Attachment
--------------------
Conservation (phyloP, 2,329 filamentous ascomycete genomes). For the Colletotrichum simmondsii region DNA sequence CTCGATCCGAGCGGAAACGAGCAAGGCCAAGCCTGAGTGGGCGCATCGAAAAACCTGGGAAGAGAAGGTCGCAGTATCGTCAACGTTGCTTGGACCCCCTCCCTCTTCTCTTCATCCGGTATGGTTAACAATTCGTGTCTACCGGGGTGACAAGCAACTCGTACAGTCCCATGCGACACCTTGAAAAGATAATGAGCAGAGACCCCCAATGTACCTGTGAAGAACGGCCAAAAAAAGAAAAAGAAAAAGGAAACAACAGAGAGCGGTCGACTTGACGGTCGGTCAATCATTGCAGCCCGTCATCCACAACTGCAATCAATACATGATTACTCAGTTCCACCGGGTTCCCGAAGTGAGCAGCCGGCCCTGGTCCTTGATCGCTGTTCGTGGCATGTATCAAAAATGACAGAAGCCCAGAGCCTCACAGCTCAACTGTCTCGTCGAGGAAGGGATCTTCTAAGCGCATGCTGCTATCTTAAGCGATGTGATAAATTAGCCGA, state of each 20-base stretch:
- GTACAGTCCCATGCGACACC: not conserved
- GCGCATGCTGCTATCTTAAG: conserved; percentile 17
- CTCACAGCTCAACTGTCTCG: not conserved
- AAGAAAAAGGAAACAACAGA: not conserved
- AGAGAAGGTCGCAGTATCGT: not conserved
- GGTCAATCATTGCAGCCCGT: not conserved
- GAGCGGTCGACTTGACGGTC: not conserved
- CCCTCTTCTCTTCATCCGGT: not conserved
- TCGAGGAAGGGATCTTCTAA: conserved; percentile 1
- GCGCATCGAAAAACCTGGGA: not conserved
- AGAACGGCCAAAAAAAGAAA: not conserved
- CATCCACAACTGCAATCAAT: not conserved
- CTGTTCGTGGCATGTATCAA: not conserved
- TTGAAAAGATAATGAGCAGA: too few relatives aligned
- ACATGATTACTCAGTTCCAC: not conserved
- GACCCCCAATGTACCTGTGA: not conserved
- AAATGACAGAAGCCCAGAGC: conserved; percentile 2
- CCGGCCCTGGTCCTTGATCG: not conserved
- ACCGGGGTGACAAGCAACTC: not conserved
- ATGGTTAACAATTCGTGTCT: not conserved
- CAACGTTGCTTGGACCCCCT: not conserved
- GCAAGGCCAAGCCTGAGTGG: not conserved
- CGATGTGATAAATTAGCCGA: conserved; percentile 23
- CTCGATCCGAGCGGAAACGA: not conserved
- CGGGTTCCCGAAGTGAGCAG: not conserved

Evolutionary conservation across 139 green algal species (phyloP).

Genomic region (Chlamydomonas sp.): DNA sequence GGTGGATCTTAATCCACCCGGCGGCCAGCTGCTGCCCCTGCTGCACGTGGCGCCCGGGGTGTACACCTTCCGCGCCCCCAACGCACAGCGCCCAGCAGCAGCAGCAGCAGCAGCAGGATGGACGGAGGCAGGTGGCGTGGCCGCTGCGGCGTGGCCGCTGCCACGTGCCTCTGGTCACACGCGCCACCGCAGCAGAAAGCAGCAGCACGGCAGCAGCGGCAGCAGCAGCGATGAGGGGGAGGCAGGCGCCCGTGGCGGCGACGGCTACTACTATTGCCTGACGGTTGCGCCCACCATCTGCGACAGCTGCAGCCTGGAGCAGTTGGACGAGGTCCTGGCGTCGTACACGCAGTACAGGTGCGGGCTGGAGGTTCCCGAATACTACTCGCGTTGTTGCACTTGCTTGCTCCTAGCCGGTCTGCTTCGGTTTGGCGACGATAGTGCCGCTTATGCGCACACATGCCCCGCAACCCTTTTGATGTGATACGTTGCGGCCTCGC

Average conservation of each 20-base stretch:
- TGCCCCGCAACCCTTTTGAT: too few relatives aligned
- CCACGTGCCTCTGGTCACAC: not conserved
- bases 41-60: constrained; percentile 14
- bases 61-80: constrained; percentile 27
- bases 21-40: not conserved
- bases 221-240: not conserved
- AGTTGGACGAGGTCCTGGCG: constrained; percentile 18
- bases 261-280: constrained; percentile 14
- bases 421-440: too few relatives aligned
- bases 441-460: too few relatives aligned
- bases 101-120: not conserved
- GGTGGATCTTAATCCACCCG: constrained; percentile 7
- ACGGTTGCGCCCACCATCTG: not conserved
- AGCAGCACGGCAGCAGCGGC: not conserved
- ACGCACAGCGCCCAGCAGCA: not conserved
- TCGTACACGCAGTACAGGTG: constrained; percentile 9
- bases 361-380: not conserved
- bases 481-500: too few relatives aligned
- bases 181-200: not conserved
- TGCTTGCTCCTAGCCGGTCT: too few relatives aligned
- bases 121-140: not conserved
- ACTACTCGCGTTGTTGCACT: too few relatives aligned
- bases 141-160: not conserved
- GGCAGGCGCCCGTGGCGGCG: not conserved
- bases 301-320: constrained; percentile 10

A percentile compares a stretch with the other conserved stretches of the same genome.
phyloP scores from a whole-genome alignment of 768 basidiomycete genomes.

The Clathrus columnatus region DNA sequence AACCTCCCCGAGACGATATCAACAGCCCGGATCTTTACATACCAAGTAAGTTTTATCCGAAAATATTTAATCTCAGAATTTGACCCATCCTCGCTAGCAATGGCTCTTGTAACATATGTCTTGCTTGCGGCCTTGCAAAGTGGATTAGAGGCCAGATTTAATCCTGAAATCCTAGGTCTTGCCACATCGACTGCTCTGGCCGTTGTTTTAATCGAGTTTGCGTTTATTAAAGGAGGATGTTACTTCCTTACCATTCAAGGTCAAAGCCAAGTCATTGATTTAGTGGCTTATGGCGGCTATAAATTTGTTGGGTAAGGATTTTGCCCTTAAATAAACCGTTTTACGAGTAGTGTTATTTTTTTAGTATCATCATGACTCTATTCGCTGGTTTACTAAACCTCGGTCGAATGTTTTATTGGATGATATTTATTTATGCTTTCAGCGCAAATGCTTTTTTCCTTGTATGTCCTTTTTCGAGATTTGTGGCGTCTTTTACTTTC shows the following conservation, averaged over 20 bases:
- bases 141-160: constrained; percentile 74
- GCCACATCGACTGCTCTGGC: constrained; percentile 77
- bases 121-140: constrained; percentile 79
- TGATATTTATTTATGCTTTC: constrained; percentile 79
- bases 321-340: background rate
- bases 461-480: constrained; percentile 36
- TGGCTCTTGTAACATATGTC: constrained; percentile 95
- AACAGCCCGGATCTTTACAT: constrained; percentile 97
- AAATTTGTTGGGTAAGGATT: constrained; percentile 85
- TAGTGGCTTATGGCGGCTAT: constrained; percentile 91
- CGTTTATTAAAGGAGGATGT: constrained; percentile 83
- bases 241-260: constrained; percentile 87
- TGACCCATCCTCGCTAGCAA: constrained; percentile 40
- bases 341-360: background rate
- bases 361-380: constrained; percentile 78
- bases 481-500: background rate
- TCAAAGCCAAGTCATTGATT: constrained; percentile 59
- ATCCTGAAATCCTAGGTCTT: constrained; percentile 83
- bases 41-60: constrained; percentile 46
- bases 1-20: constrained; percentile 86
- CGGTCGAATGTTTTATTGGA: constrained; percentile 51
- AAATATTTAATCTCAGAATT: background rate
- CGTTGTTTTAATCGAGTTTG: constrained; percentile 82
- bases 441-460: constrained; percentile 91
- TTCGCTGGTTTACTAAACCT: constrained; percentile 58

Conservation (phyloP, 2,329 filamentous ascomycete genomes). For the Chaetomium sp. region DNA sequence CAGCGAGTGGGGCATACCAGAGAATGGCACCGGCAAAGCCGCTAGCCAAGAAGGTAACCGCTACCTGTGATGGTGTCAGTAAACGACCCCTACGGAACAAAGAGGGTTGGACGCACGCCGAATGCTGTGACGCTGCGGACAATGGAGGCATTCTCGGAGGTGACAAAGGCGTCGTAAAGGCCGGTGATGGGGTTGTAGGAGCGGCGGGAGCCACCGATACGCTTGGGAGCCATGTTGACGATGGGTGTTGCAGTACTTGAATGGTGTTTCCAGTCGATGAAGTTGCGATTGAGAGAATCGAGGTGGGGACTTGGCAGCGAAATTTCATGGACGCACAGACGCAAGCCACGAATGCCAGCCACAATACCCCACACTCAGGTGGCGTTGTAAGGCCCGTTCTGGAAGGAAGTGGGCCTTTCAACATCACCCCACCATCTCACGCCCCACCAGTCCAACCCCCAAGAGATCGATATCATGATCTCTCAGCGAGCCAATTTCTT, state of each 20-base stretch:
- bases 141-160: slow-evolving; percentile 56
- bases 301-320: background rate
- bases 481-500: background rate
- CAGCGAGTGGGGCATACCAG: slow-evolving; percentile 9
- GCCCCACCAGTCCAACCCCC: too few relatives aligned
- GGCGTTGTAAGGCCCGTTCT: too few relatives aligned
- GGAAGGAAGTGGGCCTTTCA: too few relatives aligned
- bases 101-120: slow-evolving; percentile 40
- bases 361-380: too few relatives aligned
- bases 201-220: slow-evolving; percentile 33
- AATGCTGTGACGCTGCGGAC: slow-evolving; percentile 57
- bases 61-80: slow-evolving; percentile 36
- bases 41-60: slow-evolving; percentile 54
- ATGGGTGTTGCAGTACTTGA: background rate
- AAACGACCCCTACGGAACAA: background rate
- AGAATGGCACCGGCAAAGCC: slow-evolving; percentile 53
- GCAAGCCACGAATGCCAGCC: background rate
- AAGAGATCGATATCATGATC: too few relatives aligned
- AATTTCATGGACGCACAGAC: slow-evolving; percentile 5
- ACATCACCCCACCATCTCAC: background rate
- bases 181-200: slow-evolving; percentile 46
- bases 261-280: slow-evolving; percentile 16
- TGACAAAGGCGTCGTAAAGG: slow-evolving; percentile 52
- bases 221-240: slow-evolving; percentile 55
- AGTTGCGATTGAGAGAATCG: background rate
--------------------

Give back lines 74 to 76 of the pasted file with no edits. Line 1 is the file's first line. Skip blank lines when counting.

- TCAAAGCCAAGTCATTGATT: constrained; percentile 59
- ATCCTGAAATCCTAGGTCTT: constrained; percentile 83
- bases 41-60: constrained; percentile 46